Does the removal of the Confederate flag from government buildings constitute a violation of free speech, or a long-overdue and necessary measure?
Sean Stoker | Opinions Editor | @theroyalthey
After Dylann Roof’s racially-motivated massacre of nine African-American churchgoers in Charleston, public sentiment toward the Confederate flag has reached an all-time low. Walmart, eBay, Amazon, Utah’s own Colonial Flag Co., and countless other retailers all sprang into action, removing the Rebel flag from their inventory, while many concerned citizens have argued for its removal from government buildings.
To compound the impact of the flag’s controversy even further, the South Carolina state house has left the Confederate flag at full-staff, while the U.S. and South Carolina flags have been lowered to half-staff, even while memorials are held in front of the building. The excuse given for this by the South Carolina government is that any changes made to their Confederate flag, whether it be lowered or raised, must be approved by a supermajority of the General Assembly. So as government bureaucrats bicker about whether or not they’re allowed to move a piece of cloth, it stands above the state house as a giant slap in the face to the victims of this tragedy and their loved ones.
Amidst the hullaballoo, these swift reactions have given some pause, arguing that this tacit banishment of such a historic symbol is a violation of free speech. While those holding up the First Amendment in defense of the Confederate flag do have a point, they are missing the larger, more pressing matter in question. Though the removal of the flag from stores and many public buildings was indeed quick and dramatic, I do not believe these actions were an affront to anyone’s rights.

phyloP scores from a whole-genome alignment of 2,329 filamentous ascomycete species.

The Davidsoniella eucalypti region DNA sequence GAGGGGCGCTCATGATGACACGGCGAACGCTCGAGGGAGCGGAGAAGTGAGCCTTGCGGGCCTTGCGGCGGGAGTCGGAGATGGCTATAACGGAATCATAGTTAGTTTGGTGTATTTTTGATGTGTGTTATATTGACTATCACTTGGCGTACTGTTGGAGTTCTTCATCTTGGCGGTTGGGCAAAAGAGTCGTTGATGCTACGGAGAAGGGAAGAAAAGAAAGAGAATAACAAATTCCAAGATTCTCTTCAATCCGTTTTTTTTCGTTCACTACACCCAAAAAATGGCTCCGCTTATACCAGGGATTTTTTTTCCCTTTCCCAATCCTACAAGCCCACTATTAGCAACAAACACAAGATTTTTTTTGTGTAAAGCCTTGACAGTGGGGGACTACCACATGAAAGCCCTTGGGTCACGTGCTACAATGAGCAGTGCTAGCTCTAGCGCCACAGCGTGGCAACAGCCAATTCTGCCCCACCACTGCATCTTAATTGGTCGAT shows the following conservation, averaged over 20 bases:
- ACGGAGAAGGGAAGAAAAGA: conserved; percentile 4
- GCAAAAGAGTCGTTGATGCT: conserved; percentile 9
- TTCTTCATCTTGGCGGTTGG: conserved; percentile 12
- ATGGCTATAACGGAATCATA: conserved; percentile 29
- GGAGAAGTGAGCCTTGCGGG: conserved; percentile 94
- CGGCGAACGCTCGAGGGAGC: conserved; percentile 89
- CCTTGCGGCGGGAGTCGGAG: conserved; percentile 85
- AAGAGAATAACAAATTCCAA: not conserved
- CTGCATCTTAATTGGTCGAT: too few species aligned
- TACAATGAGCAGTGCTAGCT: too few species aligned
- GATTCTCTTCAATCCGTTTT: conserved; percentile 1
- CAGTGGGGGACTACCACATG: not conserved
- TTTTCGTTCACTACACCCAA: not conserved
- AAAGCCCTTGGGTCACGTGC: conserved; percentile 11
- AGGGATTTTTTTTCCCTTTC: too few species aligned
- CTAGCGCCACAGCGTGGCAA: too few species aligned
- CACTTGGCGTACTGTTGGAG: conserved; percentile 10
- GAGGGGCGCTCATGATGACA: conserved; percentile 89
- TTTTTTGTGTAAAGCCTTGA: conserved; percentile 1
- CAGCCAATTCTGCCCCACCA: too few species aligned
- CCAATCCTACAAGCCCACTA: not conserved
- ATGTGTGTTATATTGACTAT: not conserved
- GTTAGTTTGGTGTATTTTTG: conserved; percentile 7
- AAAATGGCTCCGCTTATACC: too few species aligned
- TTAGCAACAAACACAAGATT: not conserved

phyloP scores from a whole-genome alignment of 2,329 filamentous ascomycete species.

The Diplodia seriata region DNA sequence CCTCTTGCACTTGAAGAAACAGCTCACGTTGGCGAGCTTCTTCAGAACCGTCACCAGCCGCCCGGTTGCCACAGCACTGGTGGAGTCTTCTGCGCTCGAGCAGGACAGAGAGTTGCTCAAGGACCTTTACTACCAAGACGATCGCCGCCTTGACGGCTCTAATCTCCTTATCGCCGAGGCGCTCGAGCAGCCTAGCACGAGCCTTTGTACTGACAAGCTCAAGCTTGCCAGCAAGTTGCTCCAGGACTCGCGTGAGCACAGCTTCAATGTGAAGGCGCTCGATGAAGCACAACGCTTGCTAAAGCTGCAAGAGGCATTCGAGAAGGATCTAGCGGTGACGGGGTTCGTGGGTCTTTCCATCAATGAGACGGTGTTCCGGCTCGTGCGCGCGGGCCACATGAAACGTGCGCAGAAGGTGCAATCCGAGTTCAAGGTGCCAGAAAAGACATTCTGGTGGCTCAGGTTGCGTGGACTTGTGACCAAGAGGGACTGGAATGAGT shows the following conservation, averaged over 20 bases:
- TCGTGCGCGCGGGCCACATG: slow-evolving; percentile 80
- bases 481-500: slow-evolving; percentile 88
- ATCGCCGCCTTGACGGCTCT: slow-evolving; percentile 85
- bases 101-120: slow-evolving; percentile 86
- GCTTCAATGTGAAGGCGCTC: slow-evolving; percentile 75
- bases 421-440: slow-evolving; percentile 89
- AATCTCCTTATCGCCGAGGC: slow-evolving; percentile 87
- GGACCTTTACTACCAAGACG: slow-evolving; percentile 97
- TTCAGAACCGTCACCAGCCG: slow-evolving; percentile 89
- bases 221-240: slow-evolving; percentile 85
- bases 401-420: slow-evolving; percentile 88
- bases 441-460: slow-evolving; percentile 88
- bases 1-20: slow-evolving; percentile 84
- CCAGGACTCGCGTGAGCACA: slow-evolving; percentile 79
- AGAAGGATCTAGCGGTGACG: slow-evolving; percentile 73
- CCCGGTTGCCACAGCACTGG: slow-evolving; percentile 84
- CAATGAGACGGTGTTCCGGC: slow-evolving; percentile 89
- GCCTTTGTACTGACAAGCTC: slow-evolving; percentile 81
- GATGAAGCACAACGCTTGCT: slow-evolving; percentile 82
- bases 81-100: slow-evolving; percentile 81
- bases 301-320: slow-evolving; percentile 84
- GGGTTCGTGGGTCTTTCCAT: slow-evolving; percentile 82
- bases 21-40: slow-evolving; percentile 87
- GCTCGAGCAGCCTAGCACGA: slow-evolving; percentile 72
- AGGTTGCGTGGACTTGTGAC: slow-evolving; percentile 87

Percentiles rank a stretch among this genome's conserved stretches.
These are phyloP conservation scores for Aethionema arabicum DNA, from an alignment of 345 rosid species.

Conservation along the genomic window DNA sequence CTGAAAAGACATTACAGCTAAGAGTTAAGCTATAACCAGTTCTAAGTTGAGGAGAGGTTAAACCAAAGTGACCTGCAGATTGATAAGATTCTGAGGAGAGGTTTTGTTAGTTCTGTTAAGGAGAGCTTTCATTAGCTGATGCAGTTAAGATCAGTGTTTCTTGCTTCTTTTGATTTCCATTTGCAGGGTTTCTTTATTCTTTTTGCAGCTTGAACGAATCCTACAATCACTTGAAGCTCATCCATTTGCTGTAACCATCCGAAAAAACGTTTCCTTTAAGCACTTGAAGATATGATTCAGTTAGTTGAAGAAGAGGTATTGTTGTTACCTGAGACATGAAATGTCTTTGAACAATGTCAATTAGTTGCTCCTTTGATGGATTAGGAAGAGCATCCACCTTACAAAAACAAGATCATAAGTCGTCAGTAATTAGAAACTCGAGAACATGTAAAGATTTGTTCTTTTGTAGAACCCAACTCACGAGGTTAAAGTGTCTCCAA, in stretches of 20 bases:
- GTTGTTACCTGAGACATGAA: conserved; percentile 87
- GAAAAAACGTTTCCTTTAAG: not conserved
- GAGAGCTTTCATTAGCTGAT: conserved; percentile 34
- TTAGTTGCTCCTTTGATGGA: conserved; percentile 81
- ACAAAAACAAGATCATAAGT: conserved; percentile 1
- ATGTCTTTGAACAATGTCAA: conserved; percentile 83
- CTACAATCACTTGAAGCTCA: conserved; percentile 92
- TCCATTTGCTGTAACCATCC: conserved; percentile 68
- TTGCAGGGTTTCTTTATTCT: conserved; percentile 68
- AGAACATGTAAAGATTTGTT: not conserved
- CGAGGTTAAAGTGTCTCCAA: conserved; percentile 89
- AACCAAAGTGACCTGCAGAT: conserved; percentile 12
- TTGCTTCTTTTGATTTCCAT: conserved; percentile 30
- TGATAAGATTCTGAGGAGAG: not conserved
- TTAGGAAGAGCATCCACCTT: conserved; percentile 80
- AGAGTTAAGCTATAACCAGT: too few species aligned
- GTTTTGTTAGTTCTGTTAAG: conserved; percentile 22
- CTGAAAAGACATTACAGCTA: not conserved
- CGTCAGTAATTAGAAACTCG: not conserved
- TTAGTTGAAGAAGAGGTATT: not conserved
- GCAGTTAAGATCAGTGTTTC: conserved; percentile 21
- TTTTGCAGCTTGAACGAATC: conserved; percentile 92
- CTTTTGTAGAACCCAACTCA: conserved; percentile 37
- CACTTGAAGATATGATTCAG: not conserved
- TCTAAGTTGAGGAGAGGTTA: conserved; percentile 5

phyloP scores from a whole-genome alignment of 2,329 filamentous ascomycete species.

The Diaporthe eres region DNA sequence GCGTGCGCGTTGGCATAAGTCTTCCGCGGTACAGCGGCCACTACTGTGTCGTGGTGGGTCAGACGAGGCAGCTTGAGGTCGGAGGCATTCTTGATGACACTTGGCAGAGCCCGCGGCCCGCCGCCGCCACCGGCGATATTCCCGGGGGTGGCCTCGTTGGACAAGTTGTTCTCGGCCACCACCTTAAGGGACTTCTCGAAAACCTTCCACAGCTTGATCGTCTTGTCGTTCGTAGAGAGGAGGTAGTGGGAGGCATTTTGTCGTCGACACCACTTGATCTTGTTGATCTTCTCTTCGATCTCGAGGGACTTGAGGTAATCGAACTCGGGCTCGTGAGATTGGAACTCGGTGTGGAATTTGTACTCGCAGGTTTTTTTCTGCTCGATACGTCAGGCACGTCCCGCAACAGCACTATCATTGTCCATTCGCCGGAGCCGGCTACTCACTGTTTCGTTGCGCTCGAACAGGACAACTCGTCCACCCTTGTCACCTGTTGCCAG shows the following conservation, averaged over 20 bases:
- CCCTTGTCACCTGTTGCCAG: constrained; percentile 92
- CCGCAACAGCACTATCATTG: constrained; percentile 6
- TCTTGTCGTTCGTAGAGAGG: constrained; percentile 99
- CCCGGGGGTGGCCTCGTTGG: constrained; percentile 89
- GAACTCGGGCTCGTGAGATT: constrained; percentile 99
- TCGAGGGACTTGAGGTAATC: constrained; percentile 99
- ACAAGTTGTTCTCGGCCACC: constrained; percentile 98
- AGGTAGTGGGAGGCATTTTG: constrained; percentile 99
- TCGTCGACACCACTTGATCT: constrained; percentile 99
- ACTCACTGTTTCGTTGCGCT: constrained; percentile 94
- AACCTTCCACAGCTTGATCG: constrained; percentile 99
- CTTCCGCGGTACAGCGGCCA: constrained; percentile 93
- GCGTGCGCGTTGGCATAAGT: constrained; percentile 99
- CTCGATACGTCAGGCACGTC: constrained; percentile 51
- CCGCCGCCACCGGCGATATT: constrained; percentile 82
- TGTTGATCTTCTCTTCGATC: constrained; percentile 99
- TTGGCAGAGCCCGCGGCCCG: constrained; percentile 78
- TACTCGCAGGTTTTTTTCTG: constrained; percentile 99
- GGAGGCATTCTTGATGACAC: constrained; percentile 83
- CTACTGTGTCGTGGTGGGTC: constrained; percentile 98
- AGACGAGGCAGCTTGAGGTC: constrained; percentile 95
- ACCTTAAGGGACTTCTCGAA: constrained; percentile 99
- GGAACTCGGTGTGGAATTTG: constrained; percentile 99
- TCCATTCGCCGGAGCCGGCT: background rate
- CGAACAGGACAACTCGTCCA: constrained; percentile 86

Starting first with the retailers. Corporations are tasked with difficult business decisions and PR nightmares all the time. In a capitalist society, these decisions can be make or break for the company’s longevity, so they have the right—and a responsibility to their stakeholders—to make wise decisions that keep them in business. In the current environment the removal of a Confederate symbol from stores can at the very least be considered a shrewd business move, and at the most a moral stand on the part of the company. These companies, being comprised of many different people with a similar goal, are essentially making use of the First Amendment on a much larger scale.
And as for the government being tasked with removing the flag from public buildings, the answer could not be clearer: just do it. A government’s primary responsibility is to its people. And how can a government – state or federal – hope to do that while hoisting the colors of a defunct regime that institutionally restricted the rights of a significant portion of the population?
Not only is the Confederate flag a symbol of hatred in many people’s eyes, it is a flag that has no official use in modern American government. It would be like the Louisiana State Capitol flying a French flag just because they were proud of the area’s French heritage: a pointless decoration on a public building referencing a nonoperational government for the sake of regional pride. You can be sure that if the Reichstag building in Berlin still flew a swastika for similar reasons, a worldwide fuss would be made.
This is not to say that a citizen, proud of the Confederate flag’s other connotations, couldn’t fly it on their own property. That certainly would be a free speech issue. Though this symbol holds no special place in my heart, far be it for me to tell a proud Southerner that they can’t unfurl their own Confederate flag to use their own free speech. As long as you are a private citizen, I subscribe to Evelyn Beatrice Hall’s philosophy: “I disapprove of what you say, but I will defend to the death your right to say it.”